I saw a ‘simple’ puzzle on the internet which I thought I’d have a crack at in an evening. Several furious scribblings on the bus and the sofa later, I finally have an answer. I’m so relieved I can’t help but share the joy.
Uniformly draw a random real number between and . Repeat, drawing a number between and . You lose the game when you draw a number below . On average, how many turns do you last in the game?
I encourage you to have a go at this problem, and please let me know if you find a simple way to the answer. I’ll describe my method below. I didn’t know the answer beforehand, so likely didn’t take the most direct route to it.
The first turn
We draw the number with uniform probability, so the odds of picking a number in turn 1 between and is just
Simple. For illustration of this trivial example, I’ve plotted below the analytic solution for the probability density and a histogram of some numerical samples from a uniform distribution.
It’s obvious what the chance of losing in the first turn is, but I’ll be explicit to clarify the procedure. We need to integrate between and , or
One turn down, turns to go.
The second turn
Here it gets a little trickier. There is some chance that we lost the game in the first turn, so if we integrate the probability of picking a number in the second turn we should get a number less than unity.
Carrying on regardless, by the law of total probability and the fact that the values of we can pick are dependent on the previous that we picked,
The integration limits are very important here. The largest value that could take is . The smallest is , as remember we are picking a value such that .
From the first turn, , and similarly , so performing the integral
If we’ve made it to the second turn, it must have been that , and so the equation above is only valid for , as those values only receive contributions from the possibilities . There is obviously a chance that we can pick , but again these have only received contributions from the values . As passes down through , the probability can’t increase, and so stays constant from to .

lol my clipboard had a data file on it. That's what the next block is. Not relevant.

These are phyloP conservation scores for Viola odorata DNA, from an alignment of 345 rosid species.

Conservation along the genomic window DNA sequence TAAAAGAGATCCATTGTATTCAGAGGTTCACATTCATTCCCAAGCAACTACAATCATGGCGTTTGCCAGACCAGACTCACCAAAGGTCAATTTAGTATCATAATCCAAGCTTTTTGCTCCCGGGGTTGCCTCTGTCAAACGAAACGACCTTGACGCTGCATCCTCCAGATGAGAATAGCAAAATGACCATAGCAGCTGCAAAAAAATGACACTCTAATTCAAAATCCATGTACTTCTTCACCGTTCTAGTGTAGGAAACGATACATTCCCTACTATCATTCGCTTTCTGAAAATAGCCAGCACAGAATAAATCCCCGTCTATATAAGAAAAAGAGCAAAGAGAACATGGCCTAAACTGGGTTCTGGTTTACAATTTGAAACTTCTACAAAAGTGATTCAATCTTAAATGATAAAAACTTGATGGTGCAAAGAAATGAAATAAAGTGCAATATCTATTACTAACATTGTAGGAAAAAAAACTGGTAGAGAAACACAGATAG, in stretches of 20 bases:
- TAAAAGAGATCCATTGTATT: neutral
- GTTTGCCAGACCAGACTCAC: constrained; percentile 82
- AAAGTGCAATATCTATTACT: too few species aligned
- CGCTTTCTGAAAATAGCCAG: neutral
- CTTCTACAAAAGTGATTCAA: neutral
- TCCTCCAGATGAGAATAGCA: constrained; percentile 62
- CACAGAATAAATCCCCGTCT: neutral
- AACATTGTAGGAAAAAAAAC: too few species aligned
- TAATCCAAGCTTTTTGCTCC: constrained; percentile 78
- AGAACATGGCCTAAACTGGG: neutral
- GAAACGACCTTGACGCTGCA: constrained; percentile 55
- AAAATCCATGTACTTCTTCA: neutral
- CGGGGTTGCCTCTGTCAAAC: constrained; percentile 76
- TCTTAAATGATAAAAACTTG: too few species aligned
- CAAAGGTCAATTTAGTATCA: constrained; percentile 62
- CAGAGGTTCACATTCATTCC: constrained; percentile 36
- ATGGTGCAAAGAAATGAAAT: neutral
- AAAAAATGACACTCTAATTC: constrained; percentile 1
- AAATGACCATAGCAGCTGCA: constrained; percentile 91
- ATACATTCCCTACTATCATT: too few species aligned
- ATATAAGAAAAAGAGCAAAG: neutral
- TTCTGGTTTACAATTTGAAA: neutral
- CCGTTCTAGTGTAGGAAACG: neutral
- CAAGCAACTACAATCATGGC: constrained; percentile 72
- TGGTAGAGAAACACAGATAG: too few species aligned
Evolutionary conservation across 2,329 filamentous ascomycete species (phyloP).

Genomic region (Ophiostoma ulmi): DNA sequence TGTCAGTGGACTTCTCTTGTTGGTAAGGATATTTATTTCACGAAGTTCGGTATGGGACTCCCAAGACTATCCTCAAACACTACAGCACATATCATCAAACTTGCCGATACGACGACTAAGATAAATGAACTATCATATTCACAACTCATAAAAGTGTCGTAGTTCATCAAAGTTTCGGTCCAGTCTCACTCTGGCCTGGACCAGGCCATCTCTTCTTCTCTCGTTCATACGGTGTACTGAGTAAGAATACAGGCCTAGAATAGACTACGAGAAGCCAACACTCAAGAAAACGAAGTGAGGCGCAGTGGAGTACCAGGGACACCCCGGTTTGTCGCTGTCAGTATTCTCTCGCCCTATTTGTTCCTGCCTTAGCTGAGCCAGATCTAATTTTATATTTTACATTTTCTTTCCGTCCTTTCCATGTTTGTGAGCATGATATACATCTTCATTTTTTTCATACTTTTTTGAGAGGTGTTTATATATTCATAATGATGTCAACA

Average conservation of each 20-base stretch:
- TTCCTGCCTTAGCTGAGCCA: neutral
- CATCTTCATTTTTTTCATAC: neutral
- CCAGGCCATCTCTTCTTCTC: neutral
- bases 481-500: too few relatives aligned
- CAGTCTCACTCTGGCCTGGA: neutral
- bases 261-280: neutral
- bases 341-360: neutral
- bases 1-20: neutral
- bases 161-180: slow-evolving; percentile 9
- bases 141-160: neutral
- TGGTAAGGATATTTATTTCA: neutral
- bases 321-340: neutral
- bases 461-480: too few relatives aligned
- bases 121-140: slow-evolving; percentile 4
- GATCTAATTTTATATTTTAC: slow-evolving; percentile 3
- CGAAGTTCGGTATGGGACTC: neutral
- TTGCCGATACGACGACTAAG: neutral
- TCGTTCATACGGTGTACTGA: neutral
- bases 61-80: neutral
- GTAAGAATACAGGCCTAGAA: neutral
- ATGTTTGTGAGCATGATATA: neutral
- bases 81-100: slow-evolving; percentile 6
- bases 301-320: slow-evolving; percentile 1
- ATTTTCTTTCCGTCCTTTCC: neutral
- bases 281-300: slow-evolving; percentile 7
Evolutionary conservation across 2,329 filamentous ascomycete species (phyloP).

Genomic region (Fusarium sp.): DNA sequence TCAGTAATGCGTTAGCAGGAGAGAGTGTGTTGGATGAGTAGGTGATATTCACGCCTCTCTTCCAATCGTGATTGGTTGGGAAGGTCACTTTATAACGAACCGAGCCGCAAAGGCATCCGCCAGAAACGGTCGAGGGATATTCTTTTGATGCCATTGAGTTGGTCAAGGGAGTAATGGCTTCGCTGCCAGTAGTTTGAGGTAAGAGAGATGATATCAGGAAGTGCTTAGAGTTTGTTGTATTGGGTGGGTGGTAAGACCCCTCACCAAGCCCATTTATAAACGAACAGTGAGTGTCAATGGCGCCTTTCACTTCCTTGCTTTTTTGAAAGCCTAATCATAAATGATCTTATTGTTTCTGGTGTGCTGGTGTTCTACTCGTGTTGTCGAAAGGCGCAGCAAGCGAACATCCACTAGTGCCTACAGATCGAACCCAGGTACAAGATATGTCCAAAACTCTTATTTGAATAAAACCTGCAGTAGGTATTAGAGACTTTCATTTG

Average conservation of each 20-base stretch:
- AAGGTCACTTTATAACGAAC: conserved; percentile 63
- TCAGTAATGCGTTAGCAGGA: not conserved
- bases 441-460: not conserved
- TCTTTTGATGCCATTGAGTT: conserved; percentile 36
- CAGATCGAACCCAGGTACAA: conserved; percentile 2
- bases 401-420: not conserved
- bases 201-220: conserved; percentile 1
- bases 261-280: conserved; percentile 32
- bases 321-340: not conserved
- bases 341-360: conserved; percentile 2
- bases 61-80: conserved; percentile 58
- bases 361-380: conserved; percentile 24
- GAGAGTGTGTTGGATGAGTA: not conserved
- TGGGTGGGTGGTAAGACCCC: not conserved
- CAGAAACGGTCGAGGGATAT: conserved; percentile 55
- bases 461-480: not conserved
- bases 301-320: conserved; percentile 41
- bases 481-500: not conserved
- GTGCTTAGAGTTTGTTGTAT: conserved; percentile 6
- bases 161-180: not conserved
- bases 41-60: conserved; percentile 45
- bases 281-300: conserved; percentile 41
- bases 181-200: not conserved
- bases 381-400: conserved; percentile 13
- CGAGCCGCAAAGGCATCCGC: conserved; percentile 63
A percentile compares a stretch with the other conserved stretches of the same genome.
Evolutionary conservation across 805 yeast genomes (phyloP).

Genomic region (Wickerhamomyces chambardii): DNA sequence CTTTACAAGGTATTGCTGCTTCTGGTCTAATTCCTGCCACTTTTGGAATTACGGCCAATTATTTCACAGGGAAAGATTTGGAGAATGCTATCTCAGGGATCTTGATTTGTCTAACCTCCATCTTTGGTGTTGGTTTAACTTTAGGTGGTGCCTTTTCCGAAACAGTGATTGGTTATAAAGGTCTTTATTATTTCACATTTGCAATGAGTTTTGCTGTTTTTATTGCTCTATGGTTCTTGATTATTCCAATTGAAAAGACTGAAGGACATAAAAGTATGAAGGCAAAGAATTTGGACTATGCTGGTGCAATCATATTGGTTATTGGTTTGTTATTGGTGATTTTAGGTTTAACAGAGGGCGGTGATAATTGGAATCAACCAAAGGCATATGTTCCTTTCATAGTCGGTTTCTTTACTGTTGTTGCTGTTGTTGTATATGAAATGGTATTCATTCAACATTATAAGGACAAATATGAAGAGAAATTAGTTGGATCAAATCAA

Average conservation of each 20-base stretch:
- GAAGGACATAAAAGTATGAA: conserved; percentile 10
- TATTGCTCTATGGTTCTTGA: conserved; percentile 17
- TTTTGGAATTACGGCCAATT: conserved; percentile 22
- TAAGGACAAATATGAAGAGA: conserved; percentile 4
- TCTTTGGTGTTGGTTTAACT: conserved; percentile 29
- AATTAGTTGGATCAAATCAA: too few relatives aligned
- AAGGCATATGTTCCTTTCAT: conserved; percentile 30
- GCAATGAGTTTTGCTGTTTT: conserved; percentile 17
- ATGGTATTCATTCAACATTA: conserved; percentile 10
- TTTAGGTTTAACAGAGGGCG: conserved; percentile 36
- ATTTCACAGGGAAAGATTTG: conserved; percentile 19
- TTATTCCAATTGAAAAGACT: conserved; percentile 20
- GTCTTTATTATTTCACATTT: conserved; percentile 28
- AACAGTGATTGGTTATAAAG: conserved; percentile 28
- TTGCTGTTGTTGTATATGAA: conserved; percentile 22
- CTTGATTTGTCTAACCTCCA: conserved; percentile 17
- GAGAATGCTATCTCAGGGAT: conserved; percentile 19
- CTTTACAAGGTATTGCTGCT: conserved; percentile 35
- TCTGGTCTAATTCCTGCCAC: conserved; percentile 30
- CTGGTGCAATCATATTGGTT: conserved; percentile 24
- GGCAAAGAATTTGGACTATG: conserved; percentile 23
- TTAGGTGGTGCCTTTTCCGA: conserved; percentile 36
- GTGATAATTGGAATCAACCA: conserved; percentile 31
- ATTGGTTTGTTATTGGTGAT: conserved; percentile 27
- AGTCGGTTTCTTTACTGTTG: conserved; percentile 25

This two-part distribution is plotted below, and as you can see agrees with some numerical tests.
Also, integrating ,
less than one as predicted, by an amount equal to the probability of losing in the first turn . The fact that it’s possible to lose the game is already priced in to these distributions, which will come in handy later.
The next turns
Armed with some insight on how to proceed, the distribution for the third turn is
This looks a bit nasty, but has a surprisingly pleasant solution
There’s looking to be a bit of a pattern here. Integrating by parts it’s possible to show the general solution for any turn (including the first one!)
Comparing this expression to numerical experiments, the agreement is very good:
Winning and losing
Armed with this expression, the original question can be answered. First of all, what’s the probability of winning turn ? Integrating the above from to ,
You will recognise the right-hand side as the first terms of the Taylor expansion of , so
and as expected the chances of passing a turn go to zero for large turn numbers.
The expression for losing on turn is simpler, just
The cumulative probability of losing on turn 1, or turn 2, or … turn is the same sum as above, approaching – everyone loses eventually!
When do I expect to lose
Getting back to the main point, when are these games lost on average? Plotting for a range of below, the number of turns goes up very slowly with .
It’s unlikely to lose too early, but also unlikely to lose too late. The distribution, as with all things, starts to look quite gaussian for large (exercise for the reader: show this by expanding about its maximum).
The expected turn to lose on is simply the sum over . There is no normalising constant as we showed above that .
Performing this sum,
What a lovely result! Here it is plotted against some numerical tests.
One might have immediately suspected that logarithms were involved, given that the game involves repeatedly shrinking a number by some proportion. In fact, if there was no losing involved you can show that the expected number drawn on each turn is , i.e. on average the numbers halve each turn. The tricky part is incorporating the probability of losses, which manifests here as a trimming of the probability distributions below .
Repeat for a loss at an arbitrary number rather than 1.
Repeat for the discrete case where and are integers.
Compute the limiting distribution of probability of loss over turns for large .